bob22 04-30-2011 07:16 AM

Is the discharge line pitched downwards from where it exits the building? If not, this could be putting a lot of back-pressure on pump. I can't imagine a 1/2 hp pump not clearing a sump pit in less than a few minutes unless you've got downspouts or other drainage into this pit.

yuri 04-30-2011 08:03 AM

Sounds like you have some sort of restriction in the piping downstream from the pump. The churning sounds like the pump is cavitating (google that term) http://en.wikipedia.org/wiki/Cavitation
and unable to literally pump. The restriction may have burnt out the original pump. On some of them you need to drill a relief hole (3/16") of an inch above the pump to allow the trapped water/head to drain on the off cycle. Should have that info along with the maximum feet of pipe it can pump against in the instructions it came with or check their website. Every elbow equals 5 feet of pipe I believe.

plumberinlaw 04-30-2011 08:50 AM

If you have hard water it is possible for the minerals to completely plug the discharge line. Can you monitor the end of the discharge? If not you could cut the pipe outside the house to check. If all is well just use a coupling or fernco to reattach

Jackofall1 04-30-2011 11:28 AM

The 1/2 HP Flowtech pumps I looked at online show various flow rates but I would say the average is 55 GPM @ 10' of vertical lift in which your case the pump should be emptying your sump well much more quickly than stated.

A quick calculation of your sump capacity assuming 16" dia x 18" deep would mean that there is approximately 4 gallons of water in the pit resulting in a pump time of approximately 4 seconds.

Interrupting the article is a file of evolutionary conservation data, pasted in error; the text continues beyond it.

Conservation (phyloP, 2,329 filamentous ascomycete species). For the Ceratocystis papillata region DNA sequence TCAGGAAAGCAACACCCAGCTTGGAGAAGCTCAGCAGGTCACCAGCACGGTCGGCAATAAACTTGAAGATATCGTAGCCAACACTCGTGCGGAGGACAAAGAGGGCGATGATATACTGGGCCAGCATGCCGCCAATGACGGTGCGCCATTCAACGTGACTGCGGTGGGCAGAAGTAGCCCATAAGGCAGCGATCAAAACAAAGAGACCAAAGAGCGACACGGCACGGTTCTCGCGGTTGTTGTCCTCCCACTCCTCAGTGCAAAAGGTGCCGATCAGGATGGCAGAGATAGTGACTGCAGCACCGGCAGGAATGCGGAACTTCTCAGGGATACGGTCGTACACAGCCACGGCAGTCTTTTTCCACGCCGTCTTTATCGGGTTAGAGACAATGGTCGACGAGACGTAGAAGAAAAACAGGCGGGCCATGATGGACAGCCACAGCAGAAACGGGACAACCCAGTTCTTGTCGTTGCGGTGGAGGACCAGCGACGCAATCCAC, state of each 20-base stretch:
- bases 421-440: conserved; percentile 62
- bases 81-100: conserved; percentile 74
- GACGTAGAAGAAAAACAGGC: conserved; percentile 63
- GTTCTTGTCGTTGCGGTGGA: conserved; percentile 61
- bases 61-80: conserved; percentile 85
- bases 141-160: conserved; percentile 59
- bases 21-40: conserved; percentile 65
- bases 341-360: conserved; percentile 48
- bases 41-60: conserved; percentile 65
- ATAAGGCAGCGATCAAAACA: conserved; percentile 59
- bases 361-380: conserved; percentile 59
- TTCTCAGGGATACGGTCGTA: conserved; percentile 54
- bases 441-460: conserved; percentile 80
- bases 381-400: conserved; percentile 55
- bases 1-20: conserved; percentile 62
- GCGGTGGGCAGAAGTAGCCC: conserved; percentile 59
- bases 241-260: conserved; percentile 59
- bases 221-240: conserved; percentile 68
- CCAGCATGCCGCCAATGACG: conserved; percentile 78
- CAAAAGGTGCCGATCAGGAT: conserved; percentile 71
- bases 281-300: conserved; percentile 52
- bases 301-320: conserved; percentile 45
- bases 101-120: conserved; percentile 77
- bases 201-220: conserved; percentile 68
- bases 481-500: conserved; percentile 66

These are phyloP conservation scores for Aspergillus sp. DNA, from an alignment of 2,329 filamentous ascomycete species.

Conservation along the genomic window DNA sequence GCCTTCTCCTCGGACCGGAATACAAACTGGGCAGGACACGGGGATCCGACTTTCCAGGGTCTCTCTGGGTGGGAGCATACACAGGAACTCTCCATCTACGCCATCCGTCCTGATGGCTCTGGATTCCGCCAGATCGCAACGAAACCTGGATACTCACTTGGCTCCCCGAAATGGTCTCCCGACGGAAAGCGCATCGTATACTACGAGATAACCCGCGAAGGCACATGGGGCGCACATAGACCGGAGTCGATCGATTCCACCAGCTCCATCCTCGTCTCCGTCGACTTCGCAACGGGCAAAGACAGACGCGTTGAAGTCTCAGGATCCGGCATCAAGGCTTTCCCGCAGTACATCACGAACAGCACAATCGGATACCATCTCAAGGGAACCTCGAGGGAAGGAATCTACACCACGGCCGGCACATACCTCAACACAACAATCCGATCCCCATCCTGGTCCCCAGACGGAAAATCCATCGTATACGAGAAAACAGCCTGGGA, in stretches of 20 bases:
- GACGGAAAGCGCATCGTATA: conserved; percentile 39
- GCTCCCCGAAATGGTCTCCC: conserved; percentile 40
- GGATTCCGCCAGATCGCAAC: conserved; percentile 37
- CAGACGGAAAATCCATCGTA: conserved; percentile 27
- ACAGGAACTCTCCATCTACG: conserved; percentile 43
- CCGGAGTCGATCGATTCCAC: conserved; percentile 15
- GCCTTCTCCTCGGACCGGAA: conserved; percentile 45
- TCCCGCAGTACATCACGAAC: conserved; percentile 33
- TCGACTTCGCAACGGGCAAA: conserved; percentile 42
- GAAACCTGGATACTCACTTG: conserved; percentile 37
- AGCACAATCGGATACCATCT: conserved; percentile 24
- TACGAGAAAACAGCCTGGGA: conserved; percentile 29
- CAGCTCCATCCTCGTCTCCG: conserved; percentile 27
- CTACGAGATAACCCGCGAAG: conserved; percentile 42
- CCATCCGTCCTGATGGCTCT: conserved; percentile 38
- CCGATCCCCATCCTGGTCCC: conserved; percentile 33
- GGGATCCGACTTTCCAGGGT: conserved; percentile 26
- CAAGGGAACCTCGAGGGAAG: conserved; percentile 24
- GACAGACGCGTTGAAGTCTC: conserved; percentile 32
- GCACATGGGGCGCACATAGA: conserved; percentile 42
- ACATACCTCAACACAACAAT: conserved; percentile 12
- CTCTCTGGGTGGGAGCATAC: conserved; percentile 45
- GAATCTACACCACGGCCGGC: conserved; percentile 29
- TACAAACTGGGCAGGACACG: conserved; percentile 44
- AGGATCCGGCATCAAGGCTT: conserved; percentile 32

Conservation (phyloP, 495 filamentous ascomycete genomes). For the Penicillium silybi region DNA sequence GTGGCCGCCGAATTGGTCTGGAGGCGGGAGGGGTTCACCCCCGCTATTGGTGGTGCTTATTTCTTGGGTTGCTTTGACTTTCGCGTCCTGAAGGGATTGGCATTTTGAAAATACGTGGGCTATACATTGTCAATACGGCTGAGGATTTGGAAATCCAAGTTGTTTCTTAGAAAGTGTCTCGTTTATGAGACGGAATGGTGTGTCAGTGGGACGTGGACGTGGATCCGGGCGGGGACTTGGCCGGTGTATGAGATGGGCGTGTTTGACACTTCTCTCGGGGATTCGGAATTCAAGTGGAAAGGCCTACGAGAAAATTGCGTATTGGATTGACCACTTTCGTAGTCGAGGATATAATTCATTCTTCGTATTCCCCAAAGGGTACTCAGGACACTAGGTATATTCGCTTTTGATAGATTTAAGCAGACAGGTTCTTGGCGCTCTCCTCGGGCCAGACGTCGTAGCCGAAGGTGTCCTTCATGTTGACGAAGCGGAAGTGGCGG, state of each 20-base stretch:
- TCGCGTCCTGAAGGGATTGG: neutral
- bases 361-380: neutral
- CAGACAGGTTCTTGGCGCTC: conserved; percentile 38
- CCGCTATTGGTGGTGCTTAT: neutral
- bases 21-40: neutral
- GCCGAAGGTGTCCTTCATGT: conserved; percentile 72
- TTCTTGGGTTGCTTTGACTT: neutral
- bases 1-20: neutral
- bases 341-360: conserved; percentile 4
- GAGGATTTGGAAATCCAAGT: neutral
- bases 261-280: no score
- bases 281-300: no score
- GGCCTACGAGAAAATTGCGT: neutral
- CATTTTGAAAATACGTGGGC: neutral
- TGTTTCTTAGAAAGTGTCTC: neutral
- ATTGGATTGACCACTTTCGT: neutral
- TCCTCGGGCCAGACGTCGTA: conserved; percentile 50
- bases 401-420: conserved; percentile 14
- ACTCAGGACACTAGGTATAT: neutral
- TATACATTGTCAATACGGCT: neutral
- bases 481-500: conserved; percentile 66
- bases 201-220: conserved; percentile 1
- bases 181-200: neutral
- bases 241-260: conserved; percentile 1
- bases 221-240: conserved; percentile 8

That being said and the fact that you report "churning" in the pit indicates that there is an obstruction down the line somewhere, which is driving the discharge head and thus the pump off the operational curve.

If there is no obstuction in the piping I would replace the check valve as it is likely that it is not openning properly. As a rule, you should replace the check every time you replace the pump.


Mark

MikeKy55 04-30-2011 02:37 PM

Thanks for all the replies. I did drill an 1/8 hole in the discharge line near the pump. I blasts water out. The feedback makes me question the line out side being obstructed. I will snake it from the outside end and see what I find. About 15 feet of the line is accessible, but the 12 feet or so nearest the house is under my deck which I I underpinned with 1X fence boards. So that won't be an easy fix. But I can do it. I screwed the underpinning to the stringers. I will report back with what I find. Thanks again.

Jackofall1 04-30-2011 02:49 PM

You should try and replace your check valve first, many times the valve doesn't open all the way causing flow impedence.

Mark